Chief of Defence Staff General Jonathan Vance has told an Ottawa court he did not take notes when he met with top officials in the Prime Minister’s Office and spoke by phone to Justin Trudeau after learning that Vice-Admiral Mark Norman was under criminal investigation.
Gen. Vance said the RCMP told him about the investigation of his second-in-command on Jan. 9, 2017. That day, Gen. Vance and the national-security adviser to Mr. Trudeau met for about five minutes with the Prime Minister’s principal secretary, Gerald Butts, and his chief of staff, Katie Telford, to inform them of what was going on.
Gen. Vance said later he received a call from Mr. Trudeau, and their conversation was brief. But there is no documented record of any of the meetings because they were all verbal and he did not take notes, he said.
Lawyers for Vice-Adm. Norman had asked whether he took notes from his conversations with federal officials. Any records of his conversations with Mr. Trudeau, his staff or the RCMP would have to be made available to the court. Defence lawyers have been trying to obtain thousands of government documents related to the case, some of which they believe will exonerate their client, but say they have met constant challenges.
Vice-Adm. Norman was suspended as the military’s second-in-command on Jan. 16, 2017, and charged last year with breach of trust for allegedly leaking government secrets in an attempt to influence cabinet’s decision on a $700-million shipbuilding contract with Quebec’s Davie shipyard. He has denied any wrongdoing.
His defence team has alleged political interference in the case, previously raising Mr. Trudeau’s comments – which he made before Vice-Adm. Norman was charged -- that the case would end up in court.
Gen. Vance was testifying on the second day of a three-day pretrial hearing in Ottawa that is focused on determining what evidence is relevant and what the government must disclose to the defence.
Outside the Ottawa court house, Gen. Vance told reporters he wants to ensure the military plays an “effective, correct role” in retrieving documents.
But he said he did not need to take notes on the conversations after he learned of the investigation.
“First of all, it was a shock," he said. "I didn’t think it involved us when I was getting the briefing and what I had to establish, and I didn’t need notes to do so, was two things: Is he under an active investigation, active criminal investigation, and, No. 2, are there reasonable grounds to believe that he may have committed a breach of an act of Parliament? I didn’t need to take records to establish that.”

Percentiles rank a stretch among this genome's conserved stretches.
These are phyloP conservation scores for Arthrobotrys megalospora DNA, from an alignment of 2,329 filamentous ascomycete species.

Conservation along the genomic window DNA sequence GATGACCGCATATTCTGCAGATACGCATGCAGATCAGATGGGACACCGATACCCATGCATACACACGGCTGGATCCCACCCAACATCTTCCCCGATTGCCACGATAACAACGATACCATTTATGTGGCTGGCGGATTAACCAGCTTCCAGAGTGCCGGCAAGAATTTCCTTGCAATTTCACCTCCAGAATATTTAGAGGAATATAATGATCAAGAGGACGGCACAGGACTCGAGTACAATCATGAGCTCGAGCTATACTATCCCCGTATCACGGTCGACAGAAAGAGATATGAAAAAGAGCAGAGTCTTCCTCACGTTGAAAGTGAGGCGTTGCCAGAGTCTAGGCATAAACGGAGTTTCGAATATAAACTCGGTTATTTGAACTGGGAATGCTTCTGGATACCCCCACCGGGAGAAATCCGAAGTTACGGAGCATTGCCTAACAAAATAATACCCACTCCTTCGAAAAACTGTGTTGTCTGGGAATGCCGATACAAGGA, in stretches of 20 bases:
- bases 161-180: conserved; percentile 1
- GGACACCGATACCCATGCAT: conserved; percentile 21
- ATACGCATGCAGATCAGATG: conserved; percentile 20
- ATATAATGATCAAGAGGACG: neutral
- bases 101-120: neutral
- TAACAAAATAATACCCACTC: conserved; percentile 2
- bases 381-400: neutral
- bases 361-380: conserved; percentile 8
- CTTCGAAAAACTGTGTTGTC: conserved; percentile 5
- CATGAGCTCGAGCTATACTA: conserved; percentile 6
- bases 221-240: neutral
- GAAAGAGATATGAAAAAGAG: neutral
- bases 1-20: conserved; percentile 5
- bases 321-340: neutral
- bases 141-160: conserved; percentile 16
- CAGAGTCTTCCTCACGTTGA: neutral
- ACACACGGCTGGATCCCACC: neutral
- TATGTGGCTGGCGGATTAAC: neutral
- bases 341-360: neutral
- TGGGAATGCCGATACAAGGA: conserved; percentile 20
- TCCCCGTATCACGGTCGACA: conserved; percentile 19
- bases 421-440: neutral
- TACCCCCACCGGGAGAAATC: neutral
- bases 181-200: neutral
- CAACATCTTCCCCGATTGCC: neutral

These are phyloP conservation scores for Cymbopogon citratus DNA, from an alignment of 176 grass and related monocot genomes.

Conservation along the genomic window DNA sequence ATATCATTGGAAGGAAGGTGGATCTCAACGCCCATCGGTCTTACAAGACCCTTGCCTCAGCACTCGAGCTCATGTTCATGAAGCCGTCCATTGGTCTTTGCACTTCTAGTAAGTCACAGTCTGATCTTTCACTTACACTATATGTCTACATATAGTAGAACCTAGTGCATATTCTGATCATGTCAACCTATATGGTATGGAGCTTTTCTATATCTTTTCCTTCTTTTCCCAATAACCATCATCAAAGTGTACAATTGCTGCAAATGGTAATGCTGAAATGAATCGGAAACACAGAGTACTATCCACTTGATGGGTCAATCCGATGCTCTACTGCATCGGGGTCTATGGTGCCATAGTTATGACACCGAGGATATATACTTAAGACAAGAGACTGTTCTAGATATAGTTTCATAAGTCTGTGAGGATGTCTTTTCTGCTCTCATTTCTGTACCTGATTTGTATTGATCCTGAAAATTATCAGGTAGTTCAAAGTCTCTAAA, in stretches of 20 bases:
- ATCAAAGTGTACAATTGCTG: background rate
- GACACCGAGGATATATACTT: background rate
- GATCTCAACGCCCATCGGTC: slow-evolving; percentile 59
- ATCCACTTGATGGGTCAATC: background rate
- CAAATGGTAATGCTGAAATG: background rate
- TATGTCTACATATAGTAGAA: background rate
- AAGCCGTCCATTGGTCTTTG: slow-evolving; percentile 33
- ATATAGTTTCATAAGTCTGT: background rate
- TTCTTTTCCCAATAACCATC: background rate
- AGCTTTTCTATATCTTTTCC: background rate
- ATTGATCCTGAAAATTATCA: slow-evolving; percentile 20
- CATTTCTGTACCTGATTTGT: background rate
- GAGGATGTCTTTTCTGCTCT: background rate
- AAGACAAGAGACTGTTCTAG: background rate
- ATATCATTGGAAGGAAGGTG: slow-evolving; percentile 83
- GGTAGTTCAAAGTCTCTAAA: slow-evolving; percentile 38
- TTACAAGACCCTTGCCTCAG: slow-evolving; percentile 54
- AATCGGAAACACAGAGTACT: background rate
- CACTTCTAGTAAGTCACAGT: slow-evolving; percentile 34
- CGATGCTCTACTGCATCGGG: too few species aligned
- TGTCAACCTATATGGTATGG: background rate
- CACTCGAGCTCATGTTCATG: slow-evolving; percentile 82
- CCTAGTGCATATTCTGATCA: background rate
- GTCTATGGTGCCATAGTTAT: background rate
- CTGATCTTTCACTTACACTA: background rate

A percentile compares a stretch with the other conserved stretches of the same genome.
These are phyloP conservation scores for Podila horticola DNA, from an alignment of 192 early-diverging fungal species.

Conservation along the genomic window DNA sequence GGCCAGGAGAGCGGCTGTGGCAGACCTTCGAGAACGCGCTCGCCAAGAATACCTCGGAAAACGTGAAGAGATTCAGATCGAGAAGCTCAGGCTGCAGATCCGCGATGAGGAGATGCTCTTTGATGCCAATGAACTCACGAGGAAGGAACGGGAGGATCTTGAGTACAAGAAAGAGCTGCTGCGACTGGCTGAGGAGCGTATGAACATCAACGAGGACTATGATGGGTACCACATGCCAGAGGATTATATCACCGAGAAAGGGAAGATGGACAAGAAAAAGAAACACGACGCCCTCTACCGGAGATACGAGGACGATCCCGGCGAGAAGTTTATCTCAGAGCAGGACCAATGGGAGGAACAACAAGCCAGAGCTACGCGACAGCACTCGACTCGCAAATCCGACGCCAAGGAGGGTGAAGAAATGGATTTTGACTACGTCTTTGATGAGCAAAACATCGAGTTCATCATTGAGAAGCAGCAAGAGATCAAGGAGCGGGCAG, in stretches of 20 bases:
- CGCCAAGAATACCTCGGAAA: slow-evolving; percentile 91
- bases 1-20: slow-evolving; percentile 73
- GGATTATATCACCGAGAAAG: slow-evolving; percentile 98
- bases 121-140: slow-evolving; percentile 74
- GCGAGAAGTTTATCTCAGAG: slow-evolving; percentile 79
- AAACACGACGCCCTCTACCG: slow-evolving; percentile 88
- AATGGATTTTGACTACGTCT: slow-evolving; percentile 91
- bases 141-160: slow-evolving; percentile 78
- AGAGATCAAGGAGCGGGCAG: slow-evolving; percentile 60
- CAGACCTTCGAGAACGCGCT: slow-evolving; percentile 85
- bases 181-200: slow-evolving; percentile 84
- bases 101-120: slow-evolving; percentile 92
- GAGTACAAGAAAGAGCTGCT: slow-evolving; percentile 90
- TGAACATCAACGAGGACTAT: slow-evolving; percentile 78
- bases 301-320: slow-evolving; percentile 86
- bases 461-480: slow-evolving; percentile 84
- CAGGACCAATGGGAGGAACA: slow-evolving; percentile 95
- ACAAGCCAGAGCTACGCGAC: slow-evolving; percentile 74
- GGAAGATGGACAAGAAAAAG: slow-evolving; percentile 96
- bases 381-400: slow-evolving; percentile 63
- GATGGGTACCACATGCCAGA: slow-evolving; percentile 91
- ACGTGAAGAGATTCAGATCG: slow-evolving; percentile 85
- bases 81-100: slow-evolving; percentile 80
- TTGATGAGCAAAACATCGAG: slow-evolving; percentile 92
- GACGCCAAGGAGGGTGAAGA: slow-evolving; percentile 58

Deputy Conservative leader Lisa Raitt raised the issue in Question Period, calling it “concerning” that there were no notes or documentation of the discussions.
Mr. Trudeau said Gen. Vance notified him of “steps being taken regarding this individual,” adding that the idea that any politician was involved in the decisions is “completely false.”
Vice-Adm. Norman’s defence lawyer Marie Henein also asked Gen. Vance on Wednesday about a list of names used in the military to refer to Vice-Adm. Norman in internal correspondence that includes Kracken, The Boss, C34, MN3 and others.
The defence team argued the use of what it called code names in internal exchanges hindered their request for documents related to the investigation.
But Gen. Vance, reviewing the list his department provided to the lawyers through an Access to Information request, said they are not code names but common abbreviations and short forms the military uses.
Gen. Vance said the use of the term “code word” would indicate a deliberate, “underhanded” attempt to hide and bury communication, saying that he saw no code words in the list.
The defence team filed the access request after a witness, whose name is protected by a publication ban, alleged in a court proceeding last month that the military used code names, making it difficult for anyone to request the documents, including Vice-Adm. Norman’s lawyers.
Gen. Vance said after he reviewed the lawyers’ Access to Information request, he alerted officials to search again and include the acronyms and other identifiers, which he said is under way.
The defence team said when they filed the Access to Information request for the list of code words, Defence Minister Harjit Sajjan’s office claimed exemption, and so the defence issued a subpoena for Mr. Sajjan’s chief of staff, Zita Astravas, who is expected in court on Thursday morning.
Later in court, Peter Mantas, a lawyer for former treasury-board president and Nova Scotia MP Scott Brison, brought forward a USB stick containing e-mails that belong to Mr. Brison.
Vice-Adm. Norman’s lawyers have alleged Mr. Brison, who raised questions about the shipbuilding contract with Davie and led the effort to review it, was acting on behalf of Halifax-based Irving Shipbuilding.
Mr. Brison’s lawyer said a review of Mr. Brison’s personal e-mails in response to a subpoena to the Treasury Board shows no records related to Irving.
“If you’re looking for those documents, you’re not going to find them because we found nothing,” Mr. Mantas said.